REV. KUBEllT AUMSTKONG. 

The author states liia reasons clearly and care- 
fully and any one of ttiu tliirteen reasons, if 
properly considered, will keep a Christian ont of 
the Lodge. 

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SERMON ON MASONRY 

BY 

Key. W. p. M'Naky, 

Ddircrcd in the United Prcisbytcrian Church, Bloomington, lad. 
Sabbath, December Sth, 18T3. 



( 



[conclusion.] 

rt'dctni, purify ;iiid glorify it.s nicmtacrf?, and thousand.s of its 
members believe it to be all the religion that in necessary and 
resting in it, are content without any other, and must inevitably 
perish in their delusion. 

Yes, Masonry claims to l)e a religion; Masonry is a religion; 
let us now in<|uire what kind of a religion it is. 

It is an ANTi-CniiiSTiAN Religion.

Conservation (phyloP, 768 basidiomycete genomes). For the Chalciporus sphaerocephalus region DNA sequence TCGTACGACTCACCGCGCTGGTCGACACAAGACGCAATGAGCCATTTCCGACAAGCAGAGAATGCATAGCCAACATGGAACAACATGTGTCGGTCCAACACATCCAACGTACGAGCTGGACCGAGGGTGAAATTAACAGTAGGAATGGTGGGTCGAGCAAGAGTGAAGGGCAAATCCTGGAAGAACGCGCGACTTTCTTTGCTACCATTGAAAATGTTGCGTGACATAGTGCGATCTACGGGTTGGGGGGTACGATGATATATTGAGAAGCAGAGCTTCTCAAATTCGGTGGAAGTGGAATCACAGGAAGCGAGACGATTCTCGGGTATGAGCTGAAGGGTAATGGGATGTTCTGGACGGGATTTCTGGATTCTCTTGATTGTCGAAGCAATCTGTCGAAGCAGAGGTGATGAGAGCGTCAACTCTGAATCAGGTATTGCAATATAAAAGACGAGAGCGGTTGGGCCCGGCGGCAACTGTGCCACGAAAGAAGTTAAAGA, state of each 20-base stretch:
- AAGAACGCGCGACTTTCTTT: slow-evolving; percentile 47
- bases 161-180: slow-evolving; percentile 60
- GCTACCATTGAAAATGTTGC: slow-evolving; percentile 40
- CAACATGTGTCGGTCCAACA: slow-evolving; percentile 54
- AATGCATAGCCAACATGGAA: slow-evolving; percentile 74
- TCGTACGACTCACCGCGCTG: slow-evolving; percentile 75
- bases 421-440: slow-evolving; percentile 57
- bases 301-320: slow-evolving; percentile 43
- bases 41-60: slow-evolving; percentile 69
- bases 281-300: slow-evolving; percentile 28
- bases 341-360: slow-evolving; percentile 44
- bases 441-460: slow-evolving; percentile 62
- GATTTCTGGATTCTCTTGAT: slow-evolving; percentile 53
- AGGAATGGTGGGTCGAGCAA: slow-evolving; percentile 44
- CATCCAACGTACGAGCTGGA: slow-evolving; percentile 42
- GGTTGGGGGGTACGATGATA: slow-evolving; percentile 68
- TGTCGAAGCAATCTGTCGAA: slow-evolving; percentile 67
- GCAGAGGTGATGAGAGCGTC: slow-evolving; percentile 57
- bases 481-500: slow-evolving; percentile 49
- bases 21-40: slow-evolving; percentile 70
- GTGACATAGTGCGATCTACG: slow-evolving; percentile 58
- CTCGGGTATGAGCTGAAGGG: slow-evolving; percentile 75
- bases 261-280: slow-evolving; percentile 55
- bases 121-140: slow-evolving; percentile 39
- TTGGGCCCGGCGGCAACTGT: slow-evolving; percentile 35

Wc arc fully .-uvare that in the orders of Knighthood there is 
mention of Christ and Christianity, but witli reference to this 
we have three remarks: 

1. That nine-tenths of its members probably never get so far 
as the oi'ders of the Knighthood or 9th degree, and therefore if 
it embraced ])ure Christianity, ninc-leuths of its member.s would 
die without Christ. 

2. Robert Morris, Grand Master and autlior of a code of 
laws, says: "The orders of Ihe Knighthood compose no part 
of the system of Masonry." This is no doubt true, and we are 
glad to say that much in its favor in view of what follows. . 

3. That the orders of the Knightliood have introduced Chris- 
tianity in order to make a blasphemous mockery of the sacred 
rites of the New Testament as the other orders do of the Old. 
I use the word blasphemous advisedly, as it is the only word that 
expresses the truth. According to Wel^stcr it means "impious- 
ly irreverent." 

I will give a few examples of this imi)i(nisly irreverent use of 
the sacred rites of the Old and New Testaments, as evidence of 
the anti-Christian character of Masonry. In the Royal Arch